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Movie Review – 21 Jump Street

By Plotdevice39 @PlotDevices

I will admit that I never really watched the television show, 21 Jump Street.  I was far too young for the edginess that was the late 80s and the procedural nature of two undercover officers posing as teens in high school and busting up the cheer club or whatever.  I was around the age of 3 at the time so I couldn’t comprehend much at the time, but through my pursuit of pop culture knowledge, I came to learn that the show was a serious undercover format and that High School is apparently dangerous as Compton.  So while this show has faded into the pop culture lexicon, thank the idealess Hollywood Execs and their penchant for making the old new again for bringing back this crime drama and turning into something that we can all handle, a buddy cop comedy.

Movie Review – 21 Jump Street

What seemed like a terrible idea, 21 Jump Street is surprisingly self referential and downright hilarious with the cast and crew taking the tropes of the trashy televsion show, the buddy cop genre and raunchy, YouTube afflicted generation of movie goers all basically having a prom night grope-fest with one another and having a fucking great time. 21 Jump Street falls into that coveted R-rated comedy genre that Hollywood has finally found to be profitable again and turned what could have been a bad idea (still is in my opinion) and decided to just run with it. What you get from this film is a flatout, raunch fest that is filled with the ridiculousness of 80s style action scenes, sprinkled with the bromance of the two leads and then goes for the gut with the humor.

The films stars Channing Tatum and Academy Award Nominee (surprised the posters didn’t reflect this) Jonah Hill as Jenko and Schmidt, two partners who just seven years earlier were the quintessential High School movie trope of Tatum being the dumb jock and Hill being the apathetic loser. Both trying to make something of their lives join the police force where they become friends out of a necessity of needing one another to pass and then are partnered together as bike cops. A far cry from the macho version of police cops that they want to get out of, a wrongful arrest lands them in the hot seat where their police chief, played by Ron Swanson himself Nick Offerman, tells the two that they headed to 21 Jump Street. Or is it 37 Jump Street.  Arriving at the Korean Catholic Church, the two officers encounter your typical angry, black police captain (played by Ice Cube) who inform Jenko and Schmidt that they will be entering into high school to bust up a drug ring.  As you can expect, high school is not what it seems when they arrive for their first day of undercover work.

Movie Review – 21 Jump Street

Is it fair to say that this film is our generations Starsky and Hutch remake, yeah I would say so.  To be honest though, both films were enjoyable and 21 Jump Street knows what sort of movie it is and runs with it.  The fact that the movie manages to give us a bit of a nod towards the notion that Hollywood is out of ideas and rehashes old shit and thinks no one will notice is a nice meta commentary on the state of filmmaking.  That said, 21 Jump Street isn’t just some cash grab (it is a cash grab) but manages to actually entertain with a slick comedic script and kind of flipping the typical high school tropes on its head.  This comes to light when Jenko (C-Tates) is no longer in the top hierarchy of the school society, but rather it is the granola eating, beatniks that seems to control the school.  It’s kind of like going back to school and realizing the geeks are running it to a degree and overt displays of alpha dominance is derided.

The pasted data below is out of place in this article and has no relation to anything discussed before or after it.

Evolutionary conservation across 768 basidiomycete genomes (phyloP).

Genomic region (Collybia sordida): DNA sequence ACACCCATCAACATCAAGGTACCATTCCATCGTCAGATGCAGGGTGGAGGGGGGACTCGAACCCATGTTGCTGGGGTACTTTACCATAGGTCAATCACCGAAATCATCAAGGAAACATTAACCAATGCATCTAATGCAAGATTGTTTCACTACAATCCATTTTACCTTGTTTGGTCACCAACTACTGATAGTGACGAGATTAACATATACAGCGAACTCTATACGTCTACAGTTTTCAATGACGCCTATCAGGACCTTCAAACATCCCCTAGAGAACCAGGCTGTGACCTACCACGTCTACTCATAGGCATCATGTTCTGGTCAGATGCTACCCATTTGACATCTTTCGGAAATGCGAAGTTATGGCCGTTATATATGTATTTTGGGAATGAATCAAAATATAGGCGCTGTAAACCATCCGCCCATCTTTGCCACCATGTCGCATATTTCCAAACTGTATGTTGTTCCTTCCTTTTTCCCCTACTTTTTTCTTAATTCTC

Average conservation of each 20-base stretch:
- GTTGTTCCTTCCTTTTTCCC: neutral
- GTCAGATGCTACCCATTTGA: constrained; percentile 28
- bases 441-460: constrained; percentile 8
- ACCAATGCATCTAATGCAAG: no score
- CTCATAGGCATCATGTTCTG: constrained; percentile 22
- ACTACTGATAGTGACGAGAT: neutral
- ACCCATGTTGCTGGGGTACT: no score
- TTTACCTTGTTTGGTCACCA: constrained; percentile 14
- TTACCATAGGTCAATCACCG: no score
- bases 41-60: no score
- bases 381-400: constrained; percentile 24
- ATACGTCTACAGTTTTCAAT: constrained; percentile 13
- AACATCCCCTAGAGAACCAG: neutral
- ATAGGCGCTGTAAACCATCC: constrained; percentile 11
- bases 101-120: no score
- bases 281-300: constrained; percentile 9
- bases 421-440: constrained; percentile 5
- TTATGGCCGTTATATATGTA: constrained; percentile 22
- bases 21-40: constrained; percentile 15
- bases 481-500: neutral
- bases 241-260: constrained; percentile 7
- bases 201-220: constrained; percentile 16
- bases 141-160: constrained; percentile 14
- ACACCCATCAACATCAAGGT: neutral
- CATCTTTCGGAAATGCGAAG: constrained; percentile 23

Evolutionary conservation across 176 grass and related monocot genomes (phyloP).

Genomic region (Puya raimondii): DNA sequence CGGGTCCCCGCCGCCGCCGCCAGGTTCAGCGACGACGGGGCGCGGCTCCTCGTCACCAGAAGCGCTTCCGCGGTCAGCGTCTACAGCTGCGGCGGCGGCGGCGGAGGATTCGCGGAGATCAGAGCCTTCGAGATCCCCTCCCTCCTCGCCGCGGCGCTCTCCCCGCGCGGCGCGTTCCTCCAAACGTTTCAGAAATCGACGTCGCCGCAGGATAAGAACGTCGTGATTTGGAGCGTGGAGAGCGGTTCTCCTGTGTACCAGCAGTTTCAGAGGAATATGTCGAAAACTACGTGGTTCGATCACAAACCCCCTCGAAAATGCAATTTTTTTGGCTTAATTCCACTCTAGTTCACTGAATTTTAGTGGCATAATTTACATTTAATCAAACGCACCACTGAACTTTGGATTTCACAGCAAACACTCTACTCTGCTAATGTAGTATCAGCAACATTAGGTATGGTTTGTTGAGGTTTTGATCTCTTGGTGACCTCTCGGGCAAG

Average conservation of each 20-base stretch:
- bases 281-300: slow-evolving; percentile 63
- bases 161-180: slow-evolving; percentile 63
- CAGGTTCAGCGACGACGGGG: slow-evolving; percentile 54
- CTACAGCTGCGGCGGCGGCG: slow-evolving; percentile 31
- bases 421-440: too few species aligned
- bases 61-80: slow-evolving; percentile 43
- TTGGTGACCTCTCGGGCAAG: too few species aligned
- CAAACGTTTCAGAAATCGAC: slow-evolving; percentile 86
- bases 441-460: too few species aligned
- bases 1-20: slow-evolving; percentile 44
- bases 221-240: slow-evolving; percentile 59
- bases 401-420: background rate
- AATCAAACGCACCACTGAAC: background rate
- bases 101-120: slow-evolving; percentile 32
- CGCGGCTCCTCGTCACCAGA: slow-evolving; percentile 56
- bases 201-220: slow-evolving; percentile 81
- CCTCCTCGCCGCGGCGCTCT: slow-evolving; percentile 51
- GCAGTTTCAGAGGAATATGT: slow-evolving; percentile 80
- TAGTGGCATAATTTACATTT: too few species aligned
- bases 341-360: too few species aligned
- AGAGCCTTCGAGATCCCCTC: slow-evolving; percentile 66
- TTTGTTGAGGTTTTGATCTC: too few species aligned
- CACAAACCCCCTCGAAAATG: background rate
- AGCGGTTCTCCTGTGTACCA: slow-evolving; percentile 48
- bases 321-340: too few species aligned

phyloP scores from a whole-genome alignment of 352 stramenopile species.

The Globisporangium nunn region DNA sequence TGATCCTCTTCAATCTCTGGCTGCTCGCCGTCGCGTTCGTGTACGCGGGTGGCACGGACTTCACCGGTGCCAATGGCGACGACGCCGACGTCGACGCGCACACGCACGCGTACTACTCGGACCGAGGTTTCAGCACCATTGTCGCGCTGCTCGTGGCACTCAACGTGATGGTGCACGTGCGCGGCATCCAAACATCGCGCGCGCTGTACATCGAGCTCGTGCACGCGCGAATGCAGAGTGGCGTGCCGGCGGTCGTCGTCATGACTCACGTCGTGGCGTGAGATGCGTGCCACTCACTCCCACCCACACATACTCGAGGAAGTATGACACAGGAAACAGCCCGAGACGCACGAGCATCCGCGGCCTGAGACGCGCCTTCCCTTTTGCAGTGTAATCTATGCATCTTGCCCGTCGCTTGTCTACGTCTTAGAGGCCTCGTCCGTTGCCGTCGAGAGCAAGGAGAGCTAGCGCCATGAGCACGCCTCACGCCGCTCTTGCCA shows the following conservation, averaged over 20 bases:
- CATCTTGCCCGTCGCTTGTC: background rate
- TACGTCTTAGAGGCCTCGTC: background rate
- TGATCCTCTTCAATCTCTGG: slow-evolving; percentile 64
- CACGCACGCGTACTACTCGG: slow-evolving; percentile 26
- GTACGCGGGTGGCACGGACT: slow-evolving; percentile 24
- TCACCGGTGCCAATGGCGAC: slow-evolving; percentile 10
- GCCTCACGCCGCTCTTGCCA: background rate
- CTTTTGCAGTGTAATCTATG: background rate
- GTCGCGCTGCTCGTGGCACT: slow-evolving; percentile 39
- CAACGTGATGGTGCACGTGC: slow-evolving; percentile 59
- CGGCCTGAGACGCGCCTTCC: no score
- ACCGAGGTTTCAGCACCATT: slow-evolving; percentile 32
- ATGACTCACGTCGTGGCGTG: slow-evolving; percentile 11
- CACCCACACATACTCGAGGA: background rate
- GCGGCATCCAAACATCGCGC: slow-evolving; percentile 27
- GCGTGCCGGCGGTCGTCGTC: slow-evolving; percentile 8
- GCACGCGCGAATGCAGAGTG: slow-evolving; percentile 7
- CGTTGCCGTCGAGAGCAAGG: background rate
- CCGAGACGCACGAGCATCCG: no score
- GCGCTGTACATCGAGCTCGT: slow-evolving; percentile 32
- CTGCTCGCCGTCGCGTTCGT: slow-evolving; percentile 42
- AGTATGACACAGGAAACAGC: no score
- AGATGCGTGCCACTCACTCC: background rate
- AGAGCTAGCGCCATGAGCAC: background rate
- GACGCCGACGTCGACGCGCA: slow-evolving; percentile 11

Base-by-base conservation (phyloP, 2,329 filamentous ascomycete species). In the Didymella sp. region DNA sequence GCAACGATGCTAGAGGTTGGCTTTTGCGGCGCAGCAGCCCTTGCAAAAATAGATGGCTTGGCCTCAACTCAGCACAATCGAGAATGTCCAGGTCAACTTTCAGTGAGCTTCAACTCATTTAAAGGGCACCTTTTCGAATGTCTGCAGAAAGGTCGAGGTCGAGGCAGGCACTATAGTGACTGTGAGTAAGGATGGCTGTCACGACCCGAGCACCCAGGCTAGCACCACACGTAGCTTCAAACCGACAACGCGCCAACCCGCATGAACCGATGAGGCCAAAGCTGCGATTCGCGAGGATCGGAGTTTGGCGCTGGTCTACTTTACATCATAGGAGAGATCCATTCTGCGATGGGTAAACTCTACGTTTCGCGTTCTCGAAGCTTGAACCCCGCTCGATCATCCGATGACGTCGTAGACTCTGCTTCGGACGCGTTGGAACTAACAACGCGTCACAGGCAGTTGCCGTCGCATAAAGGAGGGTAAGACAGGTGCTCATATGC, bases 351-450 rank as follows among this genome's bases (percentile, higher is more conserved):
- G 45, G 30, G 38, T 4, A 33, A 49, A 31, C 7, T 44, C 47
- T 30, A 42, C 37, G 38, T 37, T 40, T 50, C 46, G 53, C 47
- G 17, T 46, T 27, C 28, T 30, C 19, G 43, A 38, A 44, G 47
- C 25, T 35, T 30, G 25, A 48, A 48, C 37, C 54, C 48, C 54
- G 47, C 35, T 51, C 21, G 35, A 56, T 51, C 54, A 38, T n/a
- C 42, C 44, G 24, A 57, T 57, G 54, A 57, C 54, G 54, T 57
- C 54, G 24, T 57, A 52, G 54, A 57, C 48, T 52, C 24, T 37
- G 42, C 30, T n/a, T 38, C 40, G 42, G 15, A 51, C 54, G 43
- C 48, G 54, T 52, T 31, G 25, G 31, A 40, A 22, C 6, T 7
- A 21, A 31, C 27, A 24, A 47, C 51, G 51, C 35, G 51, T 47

Now I don’t want it to sound like this is some social commentary on school, but it’s nice to see that things are changing.  With that said, I am actually surprised by how well Tatum takes to playing a comedic role like this where he is a bit typecast (seriously I am sure he was the bully jock in school) and then in a case of mistaken identity, has to play the role of the nerd.  This leads to Schmidt taking over and trying to infiltrate the cool kid circle, giving him a chance to live out that coveted fantasy that all loser kids want to do, me included.  21 Jump Street’s parts make up the whole of the film, with great performances from Hill and Tatum, even to seeing Dave Franco, Rob Riggle and Brie Larson getting some major screen time.  The diverse cast offers up some hilarious moments and meta jokes pertaining to the past television series.  Also be on the lookout for one of the best cameos in a film in a long time.

Movie Review – 21 Jump Street

21 Jump Street is pretty much not the 21 Jump Street of your past television viewing.  Much like today’s kids and viewing habits, the film is pretty much bumping and grinding all over the place like a homecoming dance.  It isn’t afraid to essentially say “yeah we know we are based on a television show” and the film excels at what it is trying to do.  I would say that the script is smart and funny, but a lot of the jokes go on for a bit longer than they should and feel scatter shot and misplaced at times.  It doesn’t suffer from a long run time, but it does feel a bit long, again from the holding on sight gags and jokes too long.  Overall the film does it’s job at managing to take the over the top seriousness of the 80s show and making it for a generation that likes their prom dances dirty and jokes primed for YouTube viewing.  Tatum is surprisingly hilarious and funny, even showing a bit of humility and some soul searching.  Don’t read too much into it but the film manages to hit some sentimental notes before it jumps back into the ridiculous premise of obviously adult cops posing as teens to break up some sort of criminal masterminds at a high school.

*images via RottenTomatoes

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